The Pavement Stones :A Song of the Unemployed

Henry Lawson 1867 (Grenfell) – 1922 (Sydney)

WHEN first I came to town, resolved
To fight my way alone,
No prouder foot than mine e’er trod
Upon the pavement stone;
But I am one in thousands,
And why should I repine?
The pavement stones have broken springs
In stronger feet than mine.

I brought to aid me all the hope
And energy of youth;
And in my heart I felt the strength
Of plain bucolic truth:
The independence nourished
Amid the hills and trees—
But, ah! the city hath a cure
For qualities like these.

I wonder oft how e’er I made
The efforts that I made,
For after three long weary years
I taught myself a trade.
And two more years and I was free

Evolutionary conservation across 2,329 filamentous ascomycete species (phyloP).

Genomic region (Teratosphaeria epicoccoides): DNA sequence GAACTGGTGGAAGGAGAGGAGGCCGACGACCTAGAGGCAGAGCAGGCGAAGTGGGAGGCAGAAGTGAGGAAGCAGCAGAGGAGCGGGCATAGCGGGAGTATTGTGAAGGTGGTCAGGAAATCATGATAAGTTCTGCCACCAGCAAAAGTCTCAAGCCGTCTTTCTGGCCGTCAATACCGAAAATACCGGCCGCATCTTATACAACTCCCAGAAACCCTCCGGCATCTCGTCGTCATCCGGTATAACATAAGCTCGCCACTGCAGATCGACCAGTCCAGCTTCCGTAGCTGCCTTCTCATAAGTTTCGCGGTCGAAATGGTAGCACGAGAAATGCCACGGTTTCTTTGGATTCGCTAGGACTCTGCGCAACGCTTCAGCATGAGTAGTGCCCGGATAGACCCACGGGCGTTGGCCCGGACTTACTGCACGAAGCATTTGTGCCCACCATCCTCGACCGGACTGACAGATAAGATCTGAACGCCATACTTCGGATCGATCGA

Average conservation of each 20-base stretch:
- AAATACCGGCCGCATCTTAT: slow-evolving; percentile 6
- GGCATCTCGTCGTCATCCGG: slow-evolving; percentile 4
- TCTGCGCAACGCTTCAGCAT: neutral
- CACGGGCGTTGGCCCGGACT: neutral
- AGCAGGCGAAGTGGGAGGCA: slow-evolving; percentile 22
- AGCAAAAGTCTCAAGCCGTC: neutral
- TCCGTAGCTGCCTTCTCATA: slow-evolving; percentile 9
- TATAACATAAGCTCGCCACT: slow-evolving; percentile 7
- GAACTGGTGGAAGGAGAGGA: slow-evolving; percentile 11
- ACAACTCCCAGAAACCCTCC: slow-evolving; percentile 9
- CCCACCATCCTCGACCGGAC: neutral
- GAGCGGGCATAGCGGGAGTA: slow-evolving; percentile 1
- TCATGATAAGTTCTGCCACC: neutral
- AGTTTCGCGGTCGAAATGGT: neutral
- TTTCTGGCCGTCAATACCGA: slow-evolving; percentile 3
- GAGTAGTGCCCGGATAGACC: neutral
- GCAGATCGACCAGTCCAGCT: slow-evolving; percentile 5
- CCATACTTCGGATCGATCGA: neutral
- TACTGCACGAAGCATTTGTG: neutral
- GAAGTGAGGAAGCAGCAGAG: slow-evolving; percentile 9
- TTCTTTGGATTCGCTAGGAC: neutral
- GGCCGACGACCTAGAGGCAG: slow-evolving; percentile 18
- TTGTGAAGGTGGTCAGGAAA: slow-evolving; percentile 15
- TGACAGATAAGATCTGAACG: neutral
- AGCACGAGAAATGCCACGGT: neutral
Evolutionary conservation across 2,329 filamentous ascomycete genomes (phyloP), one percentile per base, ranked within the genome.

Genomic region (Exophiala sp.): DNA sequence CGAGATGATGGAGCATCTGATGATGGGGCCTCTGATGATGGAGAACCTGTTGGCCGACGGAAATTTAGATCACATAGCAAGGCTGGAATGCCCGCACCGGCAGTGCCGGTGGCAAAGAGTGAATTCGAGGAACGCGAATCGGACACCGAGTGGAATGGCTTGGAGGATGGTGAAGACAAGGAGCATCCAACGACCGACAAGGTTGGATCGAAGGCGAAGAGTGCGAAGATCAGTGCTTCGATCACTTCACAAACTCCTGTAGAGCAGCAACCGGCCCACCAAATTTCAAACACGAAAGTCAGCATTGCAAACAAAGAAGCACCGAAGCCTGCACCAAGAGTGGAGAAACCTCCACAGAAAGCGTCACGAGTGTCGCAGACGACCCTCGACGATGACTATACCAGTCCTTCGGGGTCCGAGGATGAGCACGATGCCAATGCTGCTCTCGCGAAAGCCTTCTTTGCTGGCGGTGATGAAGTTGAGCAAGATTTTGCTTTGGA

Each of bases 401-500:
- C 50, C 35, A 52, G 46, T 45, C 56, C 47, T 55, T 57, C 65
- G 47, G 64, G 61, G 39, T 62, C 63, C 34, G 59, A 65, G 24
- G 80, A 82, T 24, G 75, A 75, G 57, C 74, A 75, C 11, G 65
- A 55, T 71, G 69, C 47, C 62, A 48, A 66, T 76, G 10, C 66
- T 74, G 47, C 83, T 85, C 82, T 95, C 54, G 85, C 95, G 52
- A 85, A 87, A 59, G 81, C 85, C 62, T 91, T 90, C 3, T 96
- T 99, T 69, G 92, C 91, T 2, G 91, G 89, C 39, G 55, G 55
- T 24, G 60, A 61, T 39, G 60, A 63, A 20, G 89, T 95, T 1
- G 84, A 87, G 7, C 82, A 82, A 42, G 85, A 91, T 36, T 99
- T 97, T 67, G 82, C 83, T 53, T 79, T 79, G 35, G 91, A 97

With strength and hope elate,
For “he that hath a trade,” they say,
“Hath also an estate.”

I tramped the streets and looked for work
And begged for work in vain,
Until I recked not, though I ne’er
Might touch my tools again.
I tramped the streets despairing;
My cheeks grew white and thin;
I felt the pavement wearing through
The leather, sock, and skin.

The bitter war goes on between
The idlers and the drones,
Until the hearts of men grow cold
And hard as pavement stones;
But I am one amid the crowd,
Then why should I repine?
The pavement stones have broken springs
In stronger feet than mine.

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Submitted on May 13, 2011

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Henry Lawson

Henry Lawson 17 June 1867 - 2 September 1922 was an Australian writer and poet Along with his contemporary Banjo Paterson Lawson is among the best-known Australian poets and fiction writers of the colonial period more…

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